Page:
# Thread: Is there a way to calculate how much light I will need?

1. ## Is there a way to calculate how much light I will need?

I am shooting an Egg on an 8x10.
I am looking to rent a light but am not sure what light to use. I do know it will need to be powerful.

My film stock is iso 50.
I want to shoot at 125th of a second.
At aperture F 32

I also know I need a bellows draw compensation of 5 stops

Is there math to figure out how much light I will need?

2. ## Re: Is there a way to calculate how much light I will need?

The bellows calculation comes from shooting on a 240mm lens with 1222mm of bellows

3. ## Re: Is there a way to calculate how much light I will need?

Hmmm white or brown egg?

4. ## Re: Is there a way to calculate how much light I will need?

How much light depends upon exposure time. I've made LF close-up shots with ambient window light where I opened the shutter, left for work, and come back 6-8 hours later and closed the shutter. If you're using hot lights or ambient light and long exposures, you just need to get a handle on the reciprocity corrections for such long exposure times (of course, I'm assuming B&W film; with color you'll want to aim for shorter exposures to avoid color shift).

If you are looking at flash, remember that, when shooting a still life (which stays still...), you can use multiple pops of the flash to arrive at your needed exposure.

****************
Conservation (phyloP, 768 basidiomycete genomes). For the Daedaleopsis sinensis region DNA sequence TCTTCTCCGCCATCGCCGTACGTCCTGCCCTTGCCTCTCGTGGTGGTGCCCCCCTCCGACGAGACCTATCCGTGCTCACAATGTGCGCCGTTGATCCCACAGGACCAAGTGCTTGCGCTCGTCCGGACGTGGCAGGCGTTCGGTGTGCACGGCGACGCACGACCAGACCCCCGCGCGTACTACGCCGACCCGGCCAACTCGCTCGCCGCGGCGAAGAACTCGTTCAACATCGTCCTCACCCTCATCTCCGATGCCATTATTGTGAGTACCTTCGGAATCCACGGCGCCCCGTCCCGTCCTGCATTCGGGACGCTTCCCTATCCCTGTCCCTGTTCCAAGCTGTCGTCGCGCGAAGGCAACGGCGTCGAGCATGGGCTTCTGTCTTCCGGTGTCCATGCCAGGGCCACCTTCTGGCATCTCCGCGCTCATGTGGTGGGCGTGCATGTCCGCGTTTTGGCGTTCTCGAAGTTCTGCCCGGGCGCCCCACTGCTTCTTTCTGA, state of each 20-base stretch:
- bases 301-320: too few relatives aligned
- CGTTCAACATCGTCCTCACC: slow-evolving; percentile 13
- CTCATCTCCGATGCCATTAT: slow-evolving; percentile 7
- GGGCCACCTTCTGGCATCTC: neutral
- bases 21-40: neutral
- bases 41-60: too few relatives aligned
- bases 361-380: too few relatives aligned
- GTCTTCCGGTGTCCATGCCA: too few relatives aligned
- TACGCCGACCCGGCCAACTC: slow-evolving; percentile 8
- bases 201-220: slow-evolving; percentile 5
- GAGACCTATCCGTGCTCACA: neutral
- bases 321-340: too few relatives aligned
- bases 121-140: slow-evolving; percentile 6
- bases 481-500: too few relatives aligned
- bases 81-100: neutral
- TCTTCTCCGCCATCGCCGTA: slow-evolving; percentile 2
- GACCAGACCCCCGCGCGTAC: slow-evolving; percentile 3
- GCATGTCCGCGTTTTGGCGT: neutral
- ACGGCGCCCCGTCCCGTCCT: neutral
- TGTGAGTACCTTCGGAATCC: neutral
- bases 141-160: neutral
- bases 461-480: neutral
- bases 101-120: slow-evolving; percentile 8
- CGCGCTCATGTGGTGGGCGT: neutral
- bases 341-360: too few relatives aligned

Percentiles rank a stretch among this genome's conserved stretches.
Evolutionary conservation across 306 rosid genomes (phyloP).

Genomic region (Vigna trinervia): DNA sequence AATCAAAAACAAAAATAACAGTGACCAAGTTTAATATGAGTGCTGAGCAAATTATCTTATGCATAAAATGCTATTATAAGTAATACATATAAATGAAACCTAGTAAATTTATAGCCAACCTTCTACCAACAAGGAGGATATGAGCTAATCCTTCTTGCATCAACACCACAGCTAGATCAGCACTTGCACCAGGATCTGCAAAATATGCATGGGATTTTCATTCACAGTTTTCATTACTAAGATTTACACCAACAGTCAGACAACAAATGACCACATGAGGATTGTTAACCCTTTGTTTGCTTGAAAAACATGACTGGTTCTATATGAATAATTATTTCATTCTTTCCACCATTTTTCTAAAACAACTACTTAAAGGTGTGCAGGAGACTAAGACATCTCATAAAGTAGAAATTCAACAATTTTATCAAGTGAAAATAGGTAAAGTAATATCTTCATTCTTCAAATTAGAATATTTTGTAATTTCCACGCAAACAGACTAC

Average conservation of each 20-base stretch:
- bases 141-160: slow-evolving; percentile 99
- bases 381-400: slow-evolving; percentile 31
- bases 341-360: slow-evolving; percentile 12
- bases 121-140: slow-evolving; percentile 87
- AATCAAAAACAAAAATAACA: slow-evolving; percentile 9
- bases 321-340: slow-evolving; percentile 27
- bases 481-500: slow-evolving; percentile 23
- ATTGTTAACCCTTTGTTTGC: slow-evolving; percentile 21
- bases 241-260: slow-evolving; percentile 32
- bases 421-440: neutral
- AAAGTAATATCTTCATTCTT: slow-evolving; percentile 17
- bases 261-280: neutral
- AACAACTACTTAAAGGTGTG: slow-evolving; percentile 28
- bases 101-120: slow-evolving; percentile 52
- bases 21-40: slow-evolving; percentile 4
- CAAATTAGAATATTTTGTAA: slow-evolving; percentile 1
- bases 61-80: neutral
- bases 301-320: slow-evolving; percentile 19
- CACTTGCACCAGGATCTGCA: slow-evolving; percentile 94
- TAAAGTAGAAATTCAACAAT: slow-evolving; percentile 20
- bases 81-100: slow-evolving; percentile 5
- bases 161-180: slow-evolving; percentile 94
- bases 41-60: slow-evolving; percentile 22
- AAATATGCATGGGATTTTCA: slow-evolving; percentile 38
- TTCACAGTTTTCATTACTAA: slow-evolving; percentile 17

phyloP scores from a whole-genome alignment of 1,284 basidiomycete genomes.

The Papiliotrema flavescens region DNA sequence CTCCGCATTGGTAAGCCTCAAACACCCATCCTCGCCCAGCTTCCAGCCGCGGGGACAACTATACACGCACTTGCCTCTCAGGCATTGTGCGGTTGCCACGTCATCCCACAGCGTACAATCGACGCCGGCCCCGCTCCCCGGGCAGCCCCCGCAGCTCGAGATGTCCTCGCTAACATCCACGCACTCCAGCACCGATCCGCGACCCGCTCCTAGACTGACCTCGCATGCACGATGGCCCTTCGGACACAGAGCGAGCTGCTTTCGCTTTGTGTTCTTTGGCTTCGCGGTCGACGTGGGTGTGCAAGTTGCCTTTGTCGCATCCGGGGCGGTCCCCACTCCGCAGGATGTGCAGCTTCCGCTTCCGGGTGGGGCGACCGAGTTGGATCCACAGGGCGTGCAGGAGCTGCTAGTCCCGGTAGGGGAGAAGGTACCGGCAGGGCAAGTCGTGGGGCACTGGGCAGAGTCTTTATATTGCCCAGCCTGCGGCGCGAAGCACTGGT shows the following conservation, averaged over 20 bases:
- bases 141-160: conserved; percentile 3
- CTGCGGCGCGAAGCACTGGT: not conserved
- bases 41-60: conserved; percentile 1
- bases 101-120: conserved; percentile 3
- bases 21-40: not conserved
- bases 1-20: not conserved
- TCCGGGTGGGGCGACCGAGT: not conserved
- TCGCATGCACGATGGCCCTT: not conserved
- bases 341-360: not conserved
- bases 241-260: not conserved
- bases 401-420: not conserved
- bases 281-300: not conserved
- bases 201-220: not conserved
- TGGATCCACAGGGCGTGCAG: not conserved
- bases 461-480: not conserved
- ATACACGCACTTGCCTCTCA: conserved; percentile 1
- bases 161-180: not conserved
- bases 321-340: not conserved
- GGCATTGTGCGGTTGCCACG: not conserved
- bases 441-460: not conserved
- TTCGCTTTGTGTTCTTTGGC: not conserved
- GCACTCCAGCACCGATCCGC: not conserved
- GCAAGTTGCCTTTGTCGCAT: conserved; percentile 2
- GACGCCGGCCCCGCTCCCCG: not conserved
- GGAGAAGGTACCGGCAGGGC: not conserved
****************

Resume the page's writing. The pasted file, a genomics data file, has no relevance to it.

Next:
If you have access to the light (flash unit) you want to rent, take your (flash) meter with you and measure. Maybe someone will come up with a formula for determining how many lumens or candles per square foot you need, but I imagine it will be rather complicated. Measuring the actual light source is likely faster and easier.

Edit: I've just seen in another thread that you're likely shooting an "action" shot, i.e., not a still life. So, long exposures won't work in this case. So, just go in to your lighting rental place with your meter and do some measuring of light intensity. Keep in mind that the distance from the light to the subject is critical (inverse square law and all that), so measure with an incident meter at the working distance or take a reading from a lit object at the working distance (or adjust the light-to-subject distance to get the intensity you need).

Best,

Doremus

5. ## Re: Is there a way to calculate how much light I will need?